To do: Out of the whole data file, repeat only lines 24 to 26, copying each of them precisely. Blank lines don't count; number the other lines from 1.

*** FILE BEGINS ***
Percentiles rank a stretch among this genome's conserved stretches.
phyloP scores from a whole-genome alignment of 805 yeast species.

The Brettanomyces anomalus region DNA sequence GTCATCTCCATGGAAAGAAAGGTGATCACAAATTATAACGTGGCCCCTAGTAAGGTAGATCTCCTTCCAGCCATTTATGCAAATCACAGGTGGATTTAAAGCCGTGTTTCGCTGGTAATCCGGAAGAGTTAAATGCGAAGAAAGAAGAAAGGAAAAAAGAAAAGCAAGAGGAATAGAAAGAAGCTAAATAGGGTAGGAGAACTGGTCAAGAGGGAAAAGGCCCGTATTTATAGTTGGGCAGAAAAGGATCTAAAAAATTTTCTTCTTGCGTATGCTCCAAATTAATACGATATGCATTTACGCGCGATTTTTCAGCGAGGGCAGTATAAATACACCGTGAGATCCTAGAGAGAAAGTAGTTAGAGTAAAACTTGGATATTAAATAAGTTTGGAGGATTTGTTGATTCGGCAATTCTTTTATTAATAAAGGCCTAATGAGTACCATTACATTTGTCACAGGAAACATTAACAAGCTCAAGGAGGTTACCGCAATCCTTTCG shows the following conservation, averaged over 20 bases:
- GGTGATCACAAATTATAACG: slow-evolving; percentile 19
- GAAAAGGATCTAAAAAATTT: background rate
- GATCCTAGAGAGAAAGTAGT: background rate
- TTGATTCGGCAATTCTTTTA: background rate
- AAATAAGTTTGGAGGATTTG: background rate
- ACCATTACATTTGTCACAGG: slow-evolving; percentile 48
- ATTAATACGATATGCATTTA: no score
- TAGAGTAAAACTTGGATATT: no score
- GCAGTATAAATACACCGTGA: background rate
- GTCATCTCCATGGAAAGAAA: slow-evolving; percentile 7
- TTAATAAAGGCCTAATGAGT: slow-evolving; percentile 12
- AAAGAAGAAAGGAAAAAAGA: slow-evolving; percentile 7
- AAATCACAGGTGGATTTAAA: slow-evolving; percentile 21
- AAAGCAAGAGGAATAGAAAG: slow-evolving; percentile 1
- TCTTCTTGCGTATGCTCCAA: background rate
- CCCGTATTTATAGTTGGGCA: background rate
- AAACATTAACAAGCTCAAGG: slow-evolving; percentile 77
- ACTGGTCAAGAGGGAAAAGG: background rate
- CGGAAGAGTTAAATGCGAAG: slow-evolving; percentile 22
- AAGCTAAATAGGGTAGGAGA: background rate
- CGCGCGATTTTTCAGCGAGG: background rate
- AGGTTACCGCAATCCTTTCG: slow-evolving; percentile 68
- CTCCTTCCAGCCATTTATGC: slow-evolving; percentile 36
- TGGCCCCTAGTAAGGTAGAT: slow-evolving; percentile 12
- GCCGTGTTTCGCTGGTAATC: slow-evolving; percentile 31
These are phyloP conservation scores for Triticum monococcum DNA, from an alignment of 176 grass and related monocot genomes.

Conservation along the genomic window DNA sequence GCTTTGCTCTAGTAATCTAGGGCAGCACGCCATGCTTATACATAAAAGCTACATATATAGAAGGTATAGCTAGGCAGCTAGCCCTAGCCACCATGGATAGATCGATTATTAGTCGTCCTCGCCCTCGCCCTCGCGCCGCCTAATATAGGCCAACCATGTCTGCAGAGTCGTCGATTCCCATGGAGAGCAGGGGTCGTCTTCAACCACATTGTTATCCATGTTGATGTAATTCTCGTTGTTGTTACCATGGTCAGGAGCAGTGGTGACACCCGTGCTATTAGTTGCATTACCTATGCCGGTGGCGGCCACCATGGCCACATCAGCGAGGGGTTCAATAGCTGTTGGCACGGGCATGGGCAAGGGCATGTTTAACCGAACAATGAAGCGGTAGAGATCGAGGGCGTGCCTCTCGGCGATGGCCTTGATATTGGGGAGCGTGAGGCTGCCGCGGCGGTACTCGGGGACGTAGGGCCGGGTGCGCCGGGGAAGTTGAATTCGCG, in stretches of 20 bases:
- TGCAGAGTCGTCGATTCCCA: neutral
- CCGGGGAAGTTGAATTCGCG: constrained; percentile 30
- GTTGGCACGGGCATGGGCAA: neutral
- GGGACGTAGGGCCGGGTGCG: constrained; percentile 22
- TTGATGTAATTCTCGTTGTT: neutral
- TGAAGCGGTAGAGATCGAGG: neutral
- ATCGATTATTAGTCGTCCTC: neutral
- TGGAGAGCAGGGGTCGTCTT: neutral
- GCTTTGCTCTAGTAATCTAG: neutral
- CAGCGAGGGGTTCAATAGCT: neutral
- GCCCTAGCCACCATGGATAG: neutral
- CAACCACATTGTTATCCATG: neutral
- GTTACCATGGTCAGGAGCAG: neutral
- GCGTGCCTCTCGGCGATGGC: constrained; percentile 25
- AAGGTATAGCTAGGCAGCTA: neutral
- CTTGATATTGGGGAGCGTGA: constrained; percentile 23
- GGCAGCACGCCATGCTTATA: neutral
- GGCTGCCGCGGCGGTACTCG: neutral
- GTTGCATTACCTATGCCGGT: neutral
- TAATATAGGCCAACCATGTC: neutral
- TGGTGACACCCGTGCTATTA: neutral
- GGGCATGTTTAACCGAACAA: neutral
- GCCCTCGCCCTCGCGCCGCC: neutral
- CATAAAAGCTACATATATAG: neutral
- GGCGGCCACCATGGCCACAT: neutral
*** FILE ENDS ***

- CGCGCGATTTTTCAGCGAGG: background rate
- AGGTTACCGCAATCCTTTCG: slow-evolving; percentile 68
- CTCCTTCCAGCCATTTATGC: slow-evolving; percentile 36